The most frightening epidemic since AIDS?
Journalist Maryn McKenna slaps that label on MRSA – a strain of staph and also one of the most common bacteria on the planet. MRSA has grown resistant to almost all the antibiotics used to treat infections every day.
It began as a hospital bug, she says.
Now it is emerging in communities and schools, in farm animals and nursing homes. An estimated 4 million Americans are carrying the bug unknowingly.
McKenna details the staph that can kill in her new book, “Superbug, The Fatal Menace of MRSA.”
Q. This is the first book on MRSA, and it’s scary. You talk about the infection beginning in hospitals and now in the community, the food we eat.
A. We need to be looking at this as an epidemic. It causes significant illness. The medical community has said “we can handle it” for 40 years now, and I think it’s time everyday people were aware of it.
Q. What exactly is MRSA?
A. MRSA stands for methicillin-resistant Staphylococcus aureus. It can be fatal. Most MRSA occurs in hospitals, but now there is another type showing up in the community. And its involvement in the food chain has really shown me our food could be unsafe.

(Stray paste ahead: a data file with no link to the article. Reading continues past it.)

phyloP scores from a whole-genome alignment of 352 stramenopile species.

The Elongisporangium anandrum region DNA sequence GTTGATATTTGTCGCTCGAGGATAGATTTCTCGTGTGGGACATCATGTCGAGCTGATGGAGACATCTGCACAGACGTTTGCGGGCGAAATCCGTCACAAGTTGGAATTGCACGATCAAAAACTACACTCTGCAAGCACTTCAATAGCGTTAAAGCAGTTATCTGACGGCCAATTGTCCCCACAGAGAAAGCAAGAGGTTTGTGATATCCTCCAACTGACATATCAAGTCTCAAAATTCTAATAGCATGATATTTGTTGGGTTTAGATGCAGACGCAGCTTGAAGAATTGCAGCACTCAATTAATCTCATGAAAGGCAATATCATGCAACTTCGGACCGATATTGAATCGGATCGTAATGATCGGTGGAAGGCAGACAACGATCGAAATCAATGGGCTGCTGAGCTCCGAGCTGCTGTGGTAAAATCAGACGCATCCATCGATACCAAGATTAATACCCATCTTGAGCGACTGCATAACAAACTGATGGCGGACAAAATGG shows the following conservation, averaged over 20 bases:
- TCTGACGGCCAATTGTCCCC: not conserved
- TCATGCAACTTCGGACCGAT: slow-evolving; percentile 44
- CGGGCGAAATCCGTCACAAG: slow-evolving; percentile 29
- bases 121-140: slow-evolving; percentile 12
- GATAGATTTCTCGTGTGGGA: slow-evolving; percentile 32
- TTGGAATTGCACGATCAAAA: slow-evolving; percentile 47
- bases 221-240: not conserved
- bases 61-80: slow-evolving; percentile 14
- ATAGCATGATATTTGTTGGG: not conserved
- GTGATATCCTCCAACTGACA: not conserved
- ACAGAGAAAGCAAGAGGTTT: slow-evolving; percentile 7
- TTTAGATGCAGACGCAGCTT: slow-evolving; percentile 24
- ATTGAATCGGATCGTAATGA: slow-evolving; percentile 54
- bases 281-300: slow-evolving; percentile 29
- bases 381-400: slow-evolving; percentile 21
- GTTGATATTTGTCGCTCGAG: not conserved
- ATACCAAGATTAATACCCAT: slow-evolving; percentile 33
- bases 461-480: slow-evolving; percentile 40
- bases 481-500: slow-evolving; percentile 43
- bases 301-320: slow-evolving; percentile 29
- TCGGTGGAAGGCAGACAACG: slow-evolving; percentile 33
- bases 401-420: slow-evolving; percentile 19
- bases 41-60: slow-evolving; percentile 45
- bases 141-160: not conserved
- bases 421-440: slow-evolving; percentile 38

Q. I’ve read that MRSA hangs out on our skin and in our nostrils. Not everyone gets the symptoms, that look like small red bumps resembling pimples or boils or spider bites. But these can turn into abscesses that require surgical draining, can penetrate the body and cause life-threatening infections in bones joints, surgical wounds, blood streams, heart valves and lungs. Why aren’t we doing more to stop it?
A. We don’t know we have a problem until we are made aware of it. When something new happens, how do we know when it arrives and how do we convince the rest of the establishment to pay attention?
It’s really hard to know how worried we should be. Just seeing the way it has spread around the world … well, is this as bad as it’s going to get or the beginning of an epidemic curve?
Strains are already found in animals and caused concern in the European Union, Canada, the U.S. It has caused human illness in the Netherlands, Scotland, to people who work on pig farms in Canada.
Q. What causes MRSA to spread?
A. Not having perfect hygiene.
Q. You have done enormous research, showcasing the concerns of some scientists as well as telling the heartbreaking stories of some victims. Is there a solution?
A. Not a lot as yet. People have spent their lives researching for a cure.
We need a strong patient movement. We need legislative response and public health accountability.
And we need more advocacy around getting hospitals to acknowledge their true infection rates and what they are doing to combat MRSA. On a national level, that reporting is often voluntary.
We can’t take for granted that any health care professional will be a better advocate than you can be for yourself.
Now is the time – when you’re in a hospital or doctor’s office – to be brave enough and lucid enough to look at everyone who comes into the room and ask, “Did you wash your hands?”